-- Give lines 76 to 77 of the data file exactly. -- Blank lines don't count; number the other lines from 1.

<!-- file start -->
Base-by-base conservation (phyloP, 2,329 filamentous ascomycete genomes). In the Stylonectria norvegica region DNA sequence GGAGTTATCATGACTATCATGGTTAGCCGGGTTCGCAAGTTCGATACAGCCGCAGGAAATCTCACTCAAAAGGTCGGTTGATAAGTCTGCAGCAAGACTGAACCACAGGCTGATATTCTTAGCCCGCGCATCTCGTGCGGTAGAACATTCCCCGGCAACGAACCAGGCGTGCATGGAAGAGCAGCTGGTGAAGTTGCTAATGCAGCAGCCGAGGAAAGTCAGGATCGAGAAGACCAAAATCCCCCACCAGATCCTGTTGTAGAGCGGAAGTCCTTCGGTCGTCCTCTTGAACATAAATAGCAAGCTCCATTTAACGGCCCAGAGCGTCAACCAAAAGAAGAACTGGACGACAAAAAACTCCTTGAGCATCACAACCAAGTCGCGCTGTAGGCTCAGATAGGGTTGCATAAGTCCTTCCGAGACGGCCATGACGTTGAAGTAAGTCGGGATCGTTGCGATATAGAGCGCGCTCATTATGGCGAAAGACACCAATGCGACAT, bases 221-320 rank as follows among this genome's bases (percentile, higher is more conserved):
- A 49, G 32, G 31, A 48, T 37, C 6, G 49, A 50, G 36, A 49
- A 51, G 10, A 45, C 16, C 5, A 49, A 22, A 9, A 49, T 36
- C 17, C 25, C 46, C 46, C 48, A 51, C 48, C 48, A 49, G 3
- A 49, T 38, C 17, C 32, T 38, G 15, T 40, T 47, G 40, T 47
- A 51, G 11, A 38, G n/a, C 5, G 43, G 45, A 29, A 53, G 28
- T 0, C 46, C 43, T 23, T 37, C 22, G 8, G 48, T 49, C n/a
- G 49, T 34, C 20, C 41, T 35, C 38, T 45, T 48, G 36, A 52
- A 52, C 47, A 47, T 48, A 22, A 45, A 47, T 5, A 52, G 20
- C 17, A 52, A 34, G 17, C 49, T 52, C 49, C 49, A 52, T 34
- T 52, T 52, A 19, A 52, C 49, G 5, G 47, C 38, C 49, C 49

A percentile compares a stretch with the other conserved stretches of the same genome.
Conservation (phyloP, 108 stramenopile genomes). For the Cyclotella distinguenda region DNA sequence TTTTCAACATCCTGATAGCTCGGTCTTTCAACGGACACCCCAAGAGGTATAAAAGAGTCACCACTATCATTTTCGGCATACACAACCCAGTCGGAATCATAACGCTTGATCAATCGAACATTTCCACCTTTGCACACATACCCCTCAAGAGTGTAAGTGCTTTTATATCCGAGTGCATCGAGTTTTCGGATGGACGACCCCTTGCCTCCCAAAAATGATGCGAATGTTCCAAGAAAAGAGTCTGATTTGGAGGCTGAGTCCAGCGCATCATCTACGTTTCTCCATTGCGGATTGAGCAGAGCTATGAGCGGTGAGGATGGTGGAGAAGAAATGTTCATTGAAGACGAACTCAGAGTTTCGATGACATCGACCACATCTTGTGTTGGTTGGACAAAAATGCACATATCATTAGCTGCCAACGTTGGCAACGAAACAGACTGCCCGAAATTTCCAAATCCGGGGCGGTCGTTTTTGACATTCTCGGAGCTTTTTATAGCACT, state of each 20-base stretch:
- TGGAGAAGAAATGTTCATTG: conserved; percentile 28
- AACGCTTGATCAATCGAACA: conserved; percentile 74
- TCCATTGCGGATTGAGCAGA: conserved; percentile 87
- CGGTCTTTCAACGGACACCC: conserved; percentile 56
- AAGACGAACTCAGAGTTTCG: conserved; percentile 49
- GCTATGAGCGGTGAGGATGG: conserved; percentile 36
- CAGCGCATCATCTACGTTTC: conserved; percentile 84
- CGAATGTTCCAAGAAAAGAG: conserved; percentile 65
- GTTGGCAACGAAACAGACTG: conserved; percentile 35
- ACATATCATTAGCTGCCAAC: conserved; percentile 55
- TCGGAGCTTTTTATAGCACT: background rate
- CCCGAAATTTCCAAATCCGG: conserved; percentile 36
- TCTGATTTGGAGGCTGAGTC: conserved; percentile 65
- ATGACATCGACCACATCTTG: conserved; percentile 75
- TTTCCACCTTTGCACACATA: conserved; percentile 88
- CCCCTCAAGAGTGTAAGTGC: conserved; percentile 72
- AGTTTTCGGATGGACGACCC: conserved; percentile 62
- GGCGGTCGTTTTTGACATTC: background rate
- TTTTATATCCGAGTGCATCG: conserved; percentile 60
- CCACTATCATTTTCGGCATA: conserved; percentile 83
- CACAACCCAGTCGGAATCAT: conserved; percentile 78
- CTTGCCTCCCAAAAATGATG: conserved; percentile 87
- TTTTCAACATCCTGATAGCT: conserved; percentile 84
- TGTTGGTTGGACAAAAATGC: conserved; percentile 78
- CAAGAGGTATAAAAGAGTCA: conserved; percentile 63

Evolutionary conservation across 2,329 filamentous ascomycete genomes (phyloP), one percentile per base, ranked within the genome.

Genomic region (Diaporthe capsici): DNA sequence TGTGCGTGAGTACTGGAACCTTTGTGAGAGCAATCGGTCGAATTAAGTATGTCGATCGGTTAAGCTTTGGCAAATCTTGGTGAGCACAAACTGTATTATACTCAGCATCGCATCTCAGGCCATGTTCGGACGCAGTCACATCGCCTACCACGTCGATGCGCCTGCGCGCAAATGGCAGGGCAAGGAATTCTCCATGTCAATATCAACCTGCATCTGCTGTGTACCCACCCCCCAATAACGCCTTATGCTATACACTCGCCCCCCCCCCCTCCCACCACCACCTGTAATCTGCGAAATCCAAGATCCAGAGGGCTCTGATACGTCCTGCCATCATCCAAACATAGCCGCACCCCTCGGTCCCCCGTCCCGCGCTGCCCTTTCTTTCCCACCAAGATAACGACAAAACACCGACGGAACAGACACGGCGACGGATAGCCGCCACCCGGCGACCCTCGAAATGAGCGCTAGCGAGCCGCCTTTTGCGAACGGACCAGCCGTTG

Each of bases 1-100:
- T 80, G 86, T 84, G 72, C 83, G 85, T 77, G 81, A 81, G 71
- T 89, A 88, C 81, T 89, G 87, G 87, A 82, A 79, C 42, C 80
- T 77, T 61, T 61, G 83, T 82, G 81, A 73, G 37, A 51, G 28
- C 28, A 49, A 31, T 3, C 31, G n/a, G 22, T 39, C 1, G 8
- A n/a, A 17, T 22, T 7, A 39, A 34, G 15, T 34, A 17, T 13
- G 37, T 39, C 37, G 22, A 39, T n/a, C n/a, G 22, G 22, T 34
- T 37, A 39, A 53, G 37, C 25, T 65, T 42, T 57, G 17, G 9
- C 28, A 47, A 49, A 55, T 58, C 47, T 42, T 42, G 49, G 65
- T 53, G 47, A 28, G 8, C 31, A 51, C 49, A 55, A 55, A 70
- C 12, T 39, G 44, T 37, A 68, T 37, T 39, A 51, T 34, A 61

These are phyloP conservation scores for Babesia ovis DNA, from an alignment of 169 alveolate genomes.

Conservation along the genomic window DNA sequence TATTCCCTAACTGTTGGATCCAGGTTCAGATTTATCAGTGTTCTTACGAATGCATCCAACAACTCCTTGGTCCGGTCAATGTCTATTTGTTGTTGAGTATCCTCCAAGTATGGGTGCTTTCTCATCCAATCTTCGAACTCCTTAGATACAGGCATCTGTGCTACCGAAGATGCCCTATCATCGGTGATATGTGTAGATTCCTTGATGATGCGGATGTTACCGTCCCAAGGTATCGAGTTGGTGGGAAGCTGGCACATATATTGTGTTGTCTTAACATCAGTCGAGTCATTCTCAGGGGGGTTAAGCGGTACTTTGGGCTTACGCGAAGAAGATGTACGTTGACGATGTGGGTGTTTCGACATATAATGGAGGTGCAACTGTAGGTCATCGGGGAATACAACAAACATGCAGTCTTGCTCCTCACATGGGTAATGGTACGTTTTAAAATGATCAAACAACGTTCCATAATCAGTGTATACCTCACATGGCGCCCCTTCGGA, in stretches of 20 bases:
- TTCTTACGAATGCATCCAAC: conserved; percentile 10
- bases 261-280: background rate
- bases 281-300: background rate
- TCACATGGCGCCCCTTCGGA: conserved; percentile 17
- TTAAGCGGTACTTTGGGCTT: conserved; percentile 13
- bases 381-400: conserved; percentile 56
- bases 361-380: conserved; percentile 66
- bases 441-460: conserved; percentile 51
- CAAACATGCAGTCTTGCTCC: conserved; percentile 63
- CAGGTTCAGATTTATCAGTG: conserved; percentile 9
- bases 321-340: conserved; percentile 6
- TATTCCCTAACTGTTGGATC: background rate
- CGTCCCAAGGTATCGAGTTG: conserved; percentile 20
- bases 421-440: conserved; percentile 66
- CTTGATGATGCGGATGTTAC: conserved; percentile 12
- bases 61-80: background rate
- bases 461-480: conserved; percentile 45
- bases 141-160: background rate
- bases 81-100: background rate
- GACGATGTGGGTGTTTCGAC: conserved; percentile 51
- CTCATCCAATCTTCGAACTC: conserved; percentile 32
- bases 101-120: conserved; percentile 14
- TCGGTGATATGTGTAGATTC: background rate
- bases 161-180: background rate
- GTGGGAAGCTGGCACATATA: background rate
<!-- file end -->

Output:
- TCGGTGATATGTGTAGATTC: background rate
- bases 161-180: background rate